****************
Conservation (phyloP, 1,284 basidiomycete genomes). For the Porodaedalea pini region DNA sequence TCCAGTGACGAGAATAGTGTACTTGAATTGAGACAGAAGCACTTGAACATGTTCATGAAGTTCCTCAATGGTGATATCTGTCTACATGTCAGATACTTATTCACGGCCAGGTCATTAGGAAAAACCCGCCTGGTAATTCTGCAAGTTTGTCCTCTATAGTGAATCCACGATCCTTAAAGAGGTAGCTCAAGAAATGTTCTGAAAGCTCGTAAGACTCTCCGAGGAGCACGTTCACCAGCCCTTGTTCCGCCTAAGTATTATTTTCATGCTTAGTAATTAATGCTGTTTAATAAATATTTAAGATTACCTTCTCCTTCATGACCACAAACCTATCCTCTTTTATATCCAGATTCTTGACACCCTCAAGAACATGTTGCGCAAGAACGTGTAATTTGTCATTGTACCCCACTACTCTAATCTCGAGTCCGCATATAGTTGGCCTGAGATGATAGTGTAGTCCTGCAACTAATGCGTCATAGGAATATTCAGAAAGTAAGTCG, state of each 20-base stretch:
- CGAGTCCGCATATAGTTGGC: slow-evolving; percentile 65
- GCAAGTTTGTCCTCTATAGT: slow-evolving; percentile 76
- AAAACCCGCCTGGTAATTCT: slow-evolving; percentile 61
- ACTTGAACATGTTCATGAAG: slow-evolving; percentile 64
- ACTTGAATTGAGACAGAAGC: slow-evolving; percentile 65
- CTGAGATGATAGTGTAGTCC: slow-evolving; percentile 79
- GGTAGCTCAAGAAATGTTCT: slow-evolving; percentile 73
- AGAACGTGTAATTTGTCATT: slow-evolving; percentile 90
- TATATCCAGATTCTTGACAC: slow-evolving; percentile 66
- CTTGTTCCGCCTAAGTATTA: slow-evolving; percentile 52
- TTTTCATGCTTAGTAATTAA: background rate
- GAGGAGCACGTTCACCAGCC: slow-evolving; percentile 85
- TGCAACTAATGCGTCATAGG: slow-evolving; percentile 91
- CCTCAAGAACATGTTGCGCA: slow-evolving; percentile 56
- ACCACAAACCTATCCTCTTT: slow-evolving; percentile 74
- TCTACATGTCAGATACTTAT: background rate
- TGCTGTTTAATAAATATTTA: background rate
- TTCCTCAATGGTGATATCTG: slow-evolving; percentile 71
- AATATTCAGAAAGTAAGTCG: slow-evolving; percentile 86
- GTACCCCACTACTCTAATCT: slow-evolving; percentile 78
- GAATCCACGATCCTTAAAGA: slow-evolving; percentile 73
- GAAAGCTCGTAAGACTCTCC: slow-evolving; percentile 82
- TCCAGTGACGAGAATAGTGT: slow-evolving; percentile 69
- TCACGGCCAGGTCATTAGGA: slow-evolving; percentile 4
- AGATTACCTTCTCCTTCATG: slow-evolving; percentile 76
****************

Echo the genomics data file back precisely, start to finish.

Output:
Conservation (phyloP, 1,284 basidiomycete genomes). For the Porodaedalea pini region DNA sequence TCCAGTGACGAGAATAGTGTACTTGAATTGAGACAGAAGCACTTGAACATGTTCATGAAGTTCCTCAATGGTGATATCTGTCTACATGTCAGATACTTATTCACGGCCAGGTCATTAGGAAAAACCCGCCTGGTAATTCTGCAAGTTTGTCCTCTATAGTGAATCCACGATCCTTAAAGAGGTAGCTCAAGAAATGTTCTGAAAGCTCGTAAGACTCTCCGAGGAGCACGTTCACCAGCCCTTGTTCCGCCTAAGTATTATTTTCATGCTTAGTAATTAATGCTGTTTAATAAATATTTAAGATTACCTTCTCCTTCATGACCACAAACCTATCCTCTTTTATATCCAGATTCTTGACACCCTCAAGAACATGTTGCGCAAGAACGTGTAATTTGTCATTGTACCCCACTACTCTAATCTCGAGTCCGCATATAGTTGGCCTGAGATGATAGTGTAGTCCTGCAACTAATGCGTCATAGGAATATTCAGAAAGTAAGTCG, state of each 20-base stretch:
- CGAGTCCGCATATAGTTGGC: slow-evolving; percentile 65
- GCAAGTTTGTCCTCTATAGT: slow-evolving; percentile 76
- AAAACCCGCCTGGTAATTCT: slow-evolving; percentile 61
- ACTTGAACATGTTCATGAAG: slow-evolving; percentile 64
- ACTTGAATTGAGACAGAAGC: slow-evolving; percentile 65
- CTGAGATGATAGTGTAGTCC: slow-evolving; percentile 79
- GGTAGCTCAAGAAATGTTCT: slow-evolving; percentile 73
- AGAACGTGTAATTTGTCATT: slow-evolving; percentile 90
- TATATCCAGATTCTTGACAC: slow-evolving; percentile 66
- CTTGTTCCGCCTAAGTATTA: slow-evolving; percentile 52
- TTTTCATGCTTAGTAATTAA: background rate
- GAGGAGCACGTTCACCAGCC: slow-evolving; percentile 85
- TGCAACTAATGCGTCATAGG: slow-evolving; percentile 91
- CCTCAAGAACATGTTGCGCA: slow-evolving; percentile 56
- ACCACAAACCTATCCTCTTT: slow-evolving; percentile 74
- TCTACATGTCAGATACTTAT: background rate
- TGCTGTTTAATAAATATTTA: background rate
- TTCCTCAATGGTGATATCTG: slow-evolving; percentile 71
- AATATTCAGAAAGTAAGTCG: slow-evolving; percentile 86
- GTACCCCACTACTCTAATCT: slow-evolving; percentile 78
- GAATCCACGATCCTTAAAGA: slow-evolving; percentile 73
- GAAAGCTCGTAAGACTCTCC: slow-evolving; percentile 82
- TCCAGTGACGAGAATAGTGT: slow-evolving; percentile 69
- TCACGGCCAGGTCATTAGGA: slow-evolving; percentile 4
- AGATTACCTTCTCCTTCATG: slow-evolving; percentile 76